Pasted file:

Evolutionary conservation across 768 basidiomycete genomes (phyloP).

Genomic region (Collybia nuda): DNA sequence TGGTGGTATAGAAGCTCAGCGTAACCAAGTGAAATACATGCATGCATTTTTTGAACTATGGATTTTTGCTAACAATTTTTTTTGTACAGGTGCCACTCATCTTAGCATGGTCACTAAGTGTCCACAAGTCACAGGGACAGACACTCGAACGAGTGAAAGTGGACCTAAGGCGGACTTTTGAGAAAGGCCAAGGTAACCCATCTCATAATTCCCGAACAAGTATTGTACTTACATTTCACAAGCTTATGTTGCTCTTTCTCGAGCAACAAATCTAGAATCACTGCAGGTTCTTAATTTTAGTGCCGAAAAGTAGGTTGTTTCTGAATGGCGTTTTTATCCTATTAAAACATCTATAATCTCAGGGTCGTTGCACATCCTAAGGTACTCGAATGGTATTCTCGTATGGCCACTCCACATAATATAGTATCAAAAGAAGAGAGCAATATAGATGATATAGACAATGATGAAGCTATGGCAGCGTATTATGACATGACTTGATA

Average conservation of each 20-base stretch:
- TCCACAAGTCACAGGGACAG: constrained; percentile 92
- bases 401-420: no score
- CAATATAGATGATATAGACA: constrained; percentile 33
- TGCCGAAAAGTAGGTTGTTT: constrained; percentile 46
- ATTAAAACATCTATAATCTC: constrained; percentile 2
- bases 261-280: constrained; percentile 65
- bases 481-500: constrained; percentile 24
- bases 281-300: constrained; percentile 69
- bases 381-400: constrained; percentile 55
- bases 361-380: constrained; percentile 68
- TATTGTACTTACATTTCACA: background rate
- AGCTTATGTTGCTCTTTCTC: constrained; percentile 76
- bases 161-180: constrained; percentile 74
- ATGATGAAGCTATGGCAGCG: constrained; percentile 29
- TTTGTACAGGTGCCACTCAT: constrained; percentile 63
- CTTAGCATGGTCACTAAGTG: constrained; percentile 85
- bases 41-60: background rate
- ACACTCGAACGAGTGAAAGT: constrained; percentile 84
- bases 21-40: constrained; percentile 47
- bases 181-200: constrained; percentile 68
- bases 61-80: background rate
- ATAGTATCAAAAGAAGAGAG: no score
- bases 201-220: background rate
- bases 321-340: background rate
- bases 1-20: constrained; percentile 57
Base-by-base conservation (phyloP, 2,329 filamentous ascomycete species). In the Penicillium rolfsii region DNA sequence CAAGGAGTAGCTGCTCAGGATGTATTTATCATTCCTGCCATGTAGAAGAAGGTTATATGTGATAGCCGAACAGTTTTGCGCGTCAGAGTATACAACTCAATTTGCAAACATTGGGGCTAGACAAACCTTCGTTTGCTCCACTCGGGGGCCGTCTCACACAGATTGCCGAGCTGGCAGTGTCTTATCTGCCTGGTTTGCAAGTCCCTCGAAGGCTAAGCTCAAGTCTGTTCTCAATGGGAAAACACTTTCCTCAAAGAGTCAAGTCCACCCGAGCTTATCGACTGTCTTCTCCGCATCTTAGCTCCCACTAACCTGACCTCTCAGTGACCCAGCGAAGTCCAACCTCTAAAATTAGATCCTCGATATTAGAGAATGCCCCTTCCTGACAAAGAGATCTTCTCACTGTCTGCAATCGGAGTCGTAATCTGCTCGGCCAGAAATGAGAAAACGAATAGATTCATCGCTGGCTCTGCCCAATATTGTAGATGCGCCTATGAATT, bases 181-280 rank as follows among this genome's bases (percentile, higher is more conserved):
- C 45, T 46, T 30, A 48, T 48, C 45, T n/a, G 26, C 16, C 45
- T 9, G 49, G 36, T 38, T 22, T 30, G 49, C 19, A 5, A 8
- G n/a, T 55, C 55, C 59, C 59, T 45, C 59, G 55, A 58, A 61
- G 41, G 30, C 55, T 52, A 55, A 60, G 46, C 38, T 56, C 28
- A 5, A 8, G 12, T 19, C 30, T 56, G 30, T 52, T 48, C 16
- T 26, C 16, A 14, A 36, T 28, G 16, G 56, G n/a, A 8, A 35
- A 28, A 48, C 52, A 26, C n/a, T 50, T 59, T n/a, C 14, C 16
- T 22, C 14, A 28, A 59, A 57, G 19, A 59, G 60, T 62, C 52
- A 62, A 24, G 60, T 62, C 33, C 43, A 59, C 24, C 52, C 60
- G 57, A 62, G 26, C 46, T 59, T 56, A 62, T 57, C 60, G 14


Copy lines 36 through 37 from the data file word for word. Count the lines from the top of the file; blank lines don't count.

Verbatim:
- A 28, A 48, C 52, A 26, C n/a, T 50, T 59, T n/a, C 14, C 16
- T 22, C 14, A 28, A 59, A 57, G 19, A 59, G 60, T 62, C 52